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How Do You Shoot A 12-Year-Old?

"The first thing I thought is,  I would've shot 'em."

That's one of my good friends, talking to me the other day about the news that a pair of preteen gangsters last week walked up on a woman in the Detroit suburb of Harper Woods, flashed a handgun and carjacked her.

“It's sad, that's the worst part. It's just a little boy walked up to me in the neighborhood where I grew up in and tells me to give up my car to him. And I'm like, ‘Are you kidding?' and he opened up his shirt and showed me the gun,” Johnston said.

The boy said he was going to kill her if she didn't give her the keys, Johnston said.

My friend is not sharing his thoughts about this incident to be callous or tough. There's definitely more than a hint of sadness as he utters the words, slowly, almost as if in amazement at himself.

But he lives three blocks from the scene of the crime and knows it just as easily could've been him or his wife or his older daughter getting attacked. And like a lot of law-abiding men who grew up in the city's toughest neighborhoods, he packs not only a legally registered gun but an iron-clad determination to make it home to his family every day...

"I would've shot 'em...That's the first thing I thought when I saw that."

That's a dad at my son's football practice, a good man, a church pastor, a devoted father and husband, hard worker. And like my buddy who lives near Harper Woods, he too packs and is deadly serious about his willingness to protect himself.

Over the years, he says, he has had visions of any number of threats running through his head. Never once did those fears come wearing a child's face. He shakes his head as he hears himself speak. But his mind is made up.

"Yeah, I would've, too."

That's me, responding to both remarks. And while I can only guess at the sentiments of others, I know for certain how I feel as I say this: hurt, saddened, slightly ashamed. But ultimately, unable to honestly come up with any other answer.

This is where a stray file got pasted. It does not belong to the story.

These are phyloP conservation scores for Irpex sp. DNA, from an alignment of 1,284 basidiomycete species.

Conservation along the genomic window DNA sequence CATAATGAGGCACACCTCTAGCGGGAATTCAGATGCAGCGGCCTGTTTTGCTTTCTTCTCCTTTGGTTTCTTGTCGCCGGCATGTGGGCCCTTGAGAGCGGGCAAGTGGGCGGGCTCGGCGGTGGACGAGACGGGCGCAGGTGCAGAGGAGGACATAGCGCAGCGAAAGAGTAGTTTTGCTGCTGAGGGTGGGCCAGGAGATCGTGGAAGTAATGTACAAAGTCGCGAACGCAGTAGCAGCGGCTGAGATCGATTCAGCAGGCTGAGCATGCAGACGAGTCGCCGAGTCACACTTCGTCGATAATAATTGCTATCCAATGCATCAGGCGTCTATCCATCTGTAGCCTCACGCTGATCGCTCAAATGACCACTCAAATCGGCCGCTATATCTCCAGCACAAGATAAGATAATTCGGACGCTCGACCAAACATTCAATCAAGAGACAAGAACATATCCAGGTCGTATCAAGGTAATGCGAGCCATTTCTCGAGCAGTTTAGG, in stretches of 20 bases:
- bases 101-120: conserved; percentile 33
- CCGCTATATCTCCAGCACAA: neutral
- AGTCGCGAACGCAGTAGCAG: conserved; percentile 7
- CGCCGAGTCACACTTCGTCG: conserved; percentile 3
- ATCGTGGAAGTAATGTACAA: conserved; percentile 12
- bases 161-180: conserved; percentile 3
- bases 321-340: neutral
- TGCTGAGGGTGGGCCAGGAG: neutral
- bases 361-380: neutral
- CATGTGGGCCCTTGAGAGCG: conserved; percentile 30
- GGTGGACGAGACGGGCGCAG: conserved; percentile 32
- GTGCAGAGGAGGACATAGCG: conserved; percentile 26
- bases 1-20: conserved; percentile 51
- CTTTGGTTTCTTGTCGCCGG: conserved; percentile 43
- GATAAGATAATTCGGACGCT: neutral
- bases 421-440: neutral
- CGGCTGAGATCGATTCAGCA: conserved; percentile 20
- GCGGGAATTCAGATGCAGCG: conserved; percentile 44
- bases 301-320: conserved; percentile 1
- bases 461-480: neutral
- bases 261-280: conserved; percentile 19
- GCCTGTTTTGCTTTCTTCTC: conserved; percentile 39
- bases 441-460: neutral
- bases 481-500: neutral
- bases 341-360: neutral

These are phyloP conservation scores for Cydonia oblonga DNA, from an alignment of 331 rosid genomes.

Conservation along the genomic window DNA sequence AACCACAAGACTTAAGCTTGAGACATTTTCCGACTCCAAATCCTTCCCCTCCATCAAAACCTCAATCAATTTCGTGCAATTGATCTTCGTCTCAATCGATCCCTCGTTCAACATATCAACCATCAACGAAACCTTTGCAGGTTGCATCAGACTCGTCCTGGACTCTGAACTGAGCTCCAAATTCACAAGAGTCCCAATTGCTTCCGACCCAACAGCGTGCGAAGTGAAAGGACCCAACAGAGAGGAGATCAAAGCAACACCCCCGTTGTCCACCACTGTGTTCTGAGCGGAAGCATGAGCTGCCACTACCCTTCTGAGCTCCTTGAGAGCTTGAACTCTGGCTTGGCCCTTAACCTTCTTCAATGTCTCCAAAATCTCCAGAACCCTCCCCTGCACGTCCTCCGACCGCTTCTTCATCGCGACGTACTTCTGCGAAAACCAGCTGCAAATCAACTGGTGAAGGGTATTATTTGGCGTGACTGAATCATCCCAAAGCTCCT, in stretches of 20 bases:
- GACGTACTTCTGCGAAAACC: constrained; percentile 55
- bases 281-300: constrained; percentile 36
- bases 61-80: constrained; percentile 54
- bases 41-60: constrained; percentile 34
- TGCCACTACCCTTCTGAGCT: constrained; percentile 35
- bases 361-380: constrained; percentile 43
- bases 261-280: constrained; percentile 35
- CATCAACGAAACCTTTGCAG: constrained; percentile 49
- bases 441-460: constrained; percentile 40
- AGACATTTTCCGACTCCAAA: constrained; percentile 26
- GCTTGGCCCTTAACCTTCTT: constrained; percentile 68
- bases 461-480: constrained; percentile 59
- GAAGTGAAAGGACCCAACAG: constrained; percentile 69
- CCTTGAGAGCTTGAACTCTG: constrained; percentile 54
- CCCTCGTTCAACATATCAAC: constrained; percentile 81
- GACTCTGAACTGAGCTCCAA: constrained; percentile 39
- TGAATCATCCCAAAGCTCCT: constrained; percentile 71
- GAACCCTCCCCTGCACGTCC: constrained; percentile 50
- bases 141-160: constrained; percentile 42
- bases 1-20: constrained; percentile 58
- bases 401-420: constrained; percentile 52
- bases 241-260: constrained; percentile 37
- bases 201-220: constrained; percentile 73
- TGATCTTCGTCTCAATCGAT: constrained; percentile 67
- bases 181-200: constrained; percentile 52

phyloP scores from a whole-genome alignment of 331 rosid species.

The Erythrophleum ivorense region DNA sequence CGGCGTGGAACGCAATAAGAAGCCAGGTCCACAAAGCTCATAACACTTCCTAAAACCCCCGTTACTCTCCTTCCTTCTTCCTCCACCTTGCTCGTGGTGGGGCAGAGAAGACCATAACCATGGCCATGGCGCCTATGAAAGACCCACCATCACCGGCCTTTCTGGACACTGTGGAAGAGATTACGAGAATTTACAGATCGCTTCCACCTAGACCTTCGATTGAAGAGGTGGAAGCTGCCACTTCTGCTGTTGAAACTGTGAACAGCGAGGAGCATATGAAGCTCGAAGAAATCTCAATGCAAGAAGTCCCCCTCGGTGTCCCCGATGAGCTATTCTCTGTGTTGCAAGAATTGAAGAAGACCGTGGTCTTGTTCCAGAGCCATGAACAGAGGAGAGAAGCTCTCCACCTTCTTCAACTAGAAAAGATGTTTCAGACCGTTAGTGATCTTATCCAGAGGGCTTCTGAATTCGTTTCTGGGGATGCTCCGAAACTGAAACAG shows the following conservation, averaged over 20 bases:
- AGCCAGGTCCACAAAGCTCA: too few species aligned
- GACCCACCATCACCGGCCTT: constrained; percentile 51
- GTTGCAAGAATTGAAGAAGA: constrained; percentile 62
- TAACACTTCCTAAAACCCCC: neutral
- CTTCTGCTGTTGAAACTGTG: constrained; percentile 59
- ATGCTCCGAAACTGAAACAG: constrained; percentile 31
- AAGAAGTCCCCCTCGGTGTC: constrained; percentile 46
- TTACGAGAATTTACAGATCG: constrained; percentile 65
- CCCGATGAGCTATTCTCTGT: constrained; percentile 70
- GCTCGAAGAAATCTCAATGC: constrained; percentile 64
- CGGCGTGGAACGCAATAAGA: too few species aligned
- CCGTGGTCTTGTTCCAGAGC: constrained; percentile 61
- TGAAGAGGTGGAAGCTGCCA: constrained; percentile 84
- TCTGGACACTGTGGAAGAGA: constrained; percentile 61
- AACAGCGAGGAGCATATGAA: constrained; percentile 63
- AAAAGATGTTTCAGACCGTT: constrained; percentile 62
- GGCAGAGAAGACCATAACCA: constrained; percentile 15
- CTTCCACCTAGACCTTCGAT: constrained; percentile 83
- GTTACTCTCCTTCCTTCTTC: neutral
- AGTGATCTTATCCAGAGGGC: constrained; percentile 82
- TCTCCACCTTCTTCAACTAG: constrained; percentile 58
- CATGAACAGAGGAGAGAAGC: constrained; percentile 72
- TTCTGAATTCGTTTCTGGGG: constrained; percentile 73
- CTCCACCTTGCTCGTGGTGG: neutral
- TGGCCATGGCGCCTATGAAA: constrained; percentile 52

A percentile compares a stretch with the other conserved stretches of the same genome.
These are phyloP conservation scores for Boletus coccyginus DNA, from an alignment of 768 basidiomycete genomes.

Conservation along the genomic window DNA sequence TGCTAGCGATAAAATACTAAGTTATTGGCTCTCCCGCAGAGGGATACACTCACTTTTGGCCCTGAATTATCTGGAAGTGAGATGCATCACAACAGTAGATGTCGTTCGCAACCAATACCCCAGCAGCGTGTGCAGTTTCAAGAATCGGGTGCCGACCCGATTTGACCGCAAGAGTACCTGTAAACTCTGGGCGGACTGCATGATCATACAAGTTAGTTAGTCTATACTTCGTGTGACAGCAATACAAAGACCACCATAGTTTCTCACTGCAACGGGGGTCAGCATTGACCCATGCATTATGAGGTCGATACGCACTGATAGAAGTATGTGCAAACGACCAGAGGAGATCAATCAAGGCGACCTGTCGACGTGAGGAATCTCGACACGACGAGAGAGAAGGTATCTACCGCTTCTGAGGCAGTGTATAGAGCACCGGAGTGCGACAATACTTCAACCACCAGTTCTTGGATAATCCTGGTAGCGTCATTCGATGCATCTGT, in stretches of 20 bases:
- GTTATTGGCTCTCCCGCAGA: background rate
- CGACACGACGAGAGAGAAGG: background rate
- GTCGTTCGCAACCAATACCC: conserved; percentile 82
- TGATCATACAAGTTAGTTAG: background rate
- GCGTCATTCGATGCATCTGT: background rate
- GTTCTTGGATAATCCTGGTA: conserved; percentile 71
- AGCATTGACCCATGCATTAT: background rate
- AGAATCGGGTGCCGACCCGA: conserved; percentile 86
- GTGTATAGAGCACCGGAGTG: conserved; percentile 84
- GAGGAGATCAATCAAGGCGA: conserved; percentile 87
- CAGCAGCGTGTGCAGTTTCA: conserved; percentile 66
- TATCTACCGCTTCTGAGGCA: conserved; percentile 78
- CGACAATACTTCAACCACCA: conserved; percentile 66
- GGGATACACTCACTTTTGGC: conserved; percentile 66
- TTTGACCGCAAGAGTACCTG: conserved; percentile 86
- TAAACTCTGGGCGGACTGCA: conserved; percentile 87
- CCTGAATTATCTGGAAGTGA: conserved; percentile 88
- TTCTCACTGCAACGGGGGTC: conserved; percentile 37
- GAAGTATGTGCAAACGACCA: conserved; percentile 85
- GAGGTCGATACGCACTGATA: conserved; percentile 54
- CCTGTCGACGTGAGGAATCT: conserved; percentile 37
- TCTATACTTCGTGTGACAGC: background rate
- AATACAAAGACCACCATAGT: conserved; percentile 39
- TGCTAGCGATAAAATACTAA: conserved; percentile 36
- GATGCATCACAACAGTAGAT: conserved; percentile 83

And that scares me. I mean, I've seen a lot in this city, but I have never once thought about being in a situation where I'd have to consider harming a child -- or where I could consider it justified for anyone else to do so. I couldn't even have fathomed such a thing -- until I read the story the other day.

Suddenly, for days, all around city, everywhere I went I heard adults — preachers, professionals, suburbanites, lifelong Detroiters — recalibrating what they thought they once knew for sure. It's not a happy reformulation. It's, frankly, a sickening thought to have to process. How do you shoot a 12-year-old?

"It's sad, man," says my friend, who lived only three blocks away from me when we were kids. "And we know most of our children ain't into that kind of mess. But something's going on out here that even we never saw growing up. There are children out here who will kill you as soon as look at you. It ain't all -- or even most -- but all it takes is a few. And how do you deal with that?"

His voice rises as he weighs the questions yet again. How do you treat a child like an enemy combatant? How do you threaten violence, even in self-defense, against a little boy? How do you shoot a pistol-packing 12-year-old child so warped that he's willing to blow you away just to steal a car whose dashboard he probably can't even see over?

How do you not?

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